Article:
3  Add or View Data: Click on this button to add more data to your workbook for analysis or to view more details about the data listed in the available data box. When you click on this button, it opens the Data Editor dialog box, where you can import more data into your workbook. You can also switch from the list view to a table view to see the individual data values for each column.  
4  Required Data: The code for the required data specifies what data can be specified for that box. An example code is N: 24. If the code starts with an N, you must select only numeric columns. If the code begins with a T, you can select numeric and text columns. The numbers to the right of the colon specify the minmax values. For example, if the minmax values are 24, you must select a minimum of 2 columns of data and a maximum of 4 columns in this box. If the minimum value is 0, then no data is required to be specified for this box.  
5  Select Button: Click on this button to select the data for analysis. Any data you choose for the analysis is moved to the right. To select a column, click on the columns in the Available Databox to highlight them and then click on the Select Button. A second method to choose the data is to doubleclick on the columns in the list of Available Data. Finally, you can drag and drop the columns you are interested in by holding down the select columns using your left mouse key and dragging and dropping them in one of the boxes on the right.  
6  Selected Data:
The list box header will be displayed in black if the right number of data columns is specified. If sufficient data has not been specified, then the list box header will be displayed in red color. Note that you can doubleclick on any of the columns in this box to remove them from the box. The data you specify for this analysis depends on the options in the Setup tab.
 
7  View Selection: Click on this button to view the data you have specified for this analysis. The data can be viewed in a tabular format or a graphical summary. 
1a  None: If you select the None radio button, no transformation is made to your data.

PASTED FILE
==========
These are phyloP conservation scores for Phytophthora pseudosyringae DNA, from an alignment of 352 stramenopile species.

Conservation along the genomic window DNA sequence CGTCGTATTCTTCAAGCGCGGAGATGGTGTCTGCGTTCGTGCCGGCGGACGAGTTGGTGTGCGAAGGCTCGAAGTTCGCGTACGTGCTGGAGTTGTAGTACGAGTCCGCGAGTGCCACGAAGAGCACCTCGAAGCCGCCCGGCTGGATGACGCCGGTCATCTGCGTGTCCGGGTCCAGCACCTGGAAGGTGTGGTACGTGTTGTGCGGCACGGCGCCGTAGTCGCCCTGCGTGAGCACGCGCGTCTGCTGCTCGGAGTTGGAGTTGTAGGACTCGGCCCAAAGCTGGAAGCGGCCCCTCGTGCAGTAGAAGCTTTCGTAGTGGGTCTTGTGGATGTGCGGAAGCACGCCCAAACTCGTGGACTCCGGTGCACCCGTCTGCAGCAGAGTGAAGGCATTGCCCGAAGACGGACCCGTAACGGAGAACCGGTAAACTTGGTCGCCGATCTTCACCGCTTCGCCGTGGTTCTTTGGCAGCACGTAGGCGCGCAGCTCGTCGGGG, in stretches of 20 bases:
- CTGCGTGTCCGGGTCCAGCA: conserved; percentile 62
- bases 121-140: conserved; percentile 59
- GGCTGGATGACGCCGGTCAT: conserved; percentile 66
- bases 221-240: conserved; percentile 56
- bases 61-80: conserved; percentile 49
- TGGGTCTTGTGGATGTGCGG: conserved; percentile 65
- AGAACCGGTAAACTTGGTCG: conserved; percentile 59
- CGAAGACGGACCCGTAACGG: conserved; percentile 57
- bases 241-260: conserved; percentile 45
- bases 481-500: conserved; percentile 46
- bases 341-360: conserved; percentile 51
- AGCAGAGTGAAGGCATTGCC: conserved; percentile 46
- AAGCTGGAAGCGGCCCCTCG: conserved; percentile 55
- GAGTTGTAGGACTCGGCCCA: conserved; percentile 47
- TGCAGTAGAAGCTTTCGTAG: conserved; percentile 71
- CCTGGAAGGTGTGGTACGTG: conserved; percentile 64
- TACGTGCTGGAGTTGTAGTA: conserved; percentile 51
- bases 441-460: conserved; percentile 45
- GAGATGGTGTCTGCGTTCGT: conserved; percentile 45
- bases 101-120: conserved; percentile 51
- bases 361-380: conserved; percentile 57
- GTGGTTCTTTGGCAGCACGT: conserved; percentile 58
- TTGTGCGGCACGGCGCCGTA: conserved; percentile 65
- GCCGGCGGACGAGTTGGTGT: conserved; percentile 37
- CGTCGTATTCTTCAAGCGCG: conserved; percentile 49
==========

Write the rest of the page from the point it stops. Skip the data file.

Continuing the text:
1b  Subset:
You can use this option to generate a subset of the existing data. This can reduce the total number of data points in your data set. For example, you can sample every 2nd point and save it as another data set. This will reduce your data size by half. Similarly, you can sample every 3rd point and save it to another data set. This will reduce your data size by a factor of a third and so on. This textbox specifies the number of data points for creating the subset of the data. 
1c  Differences:
You can use this option to make a difference with a lag for the given data set. If you select this radio button, we can compute the differences and store the resultant data in another data set. For example, you can make a difference with a lag of 1 so that the data that is stored is Y(2)  Y(1), Y(3)  Y(2), Y(4)  Y(3), etc. Differencing can help stabilize the mean of a time series by removing changes in the level, eliminating or reducing trend and seasonality.
Specify the lag that should be used for the differencing operation. A lag of 2 implies the third data point is subtracted from the first data point, and so on... 
1d  Logarithm: You can use this option to take a logarithm of the original data set and save the values to a new one. The purpose of taking the logarithm of a time series is to stabilize the variance of a series. 
2  Transform Button: Click on the Transform button to perform the requested transformation for the given data.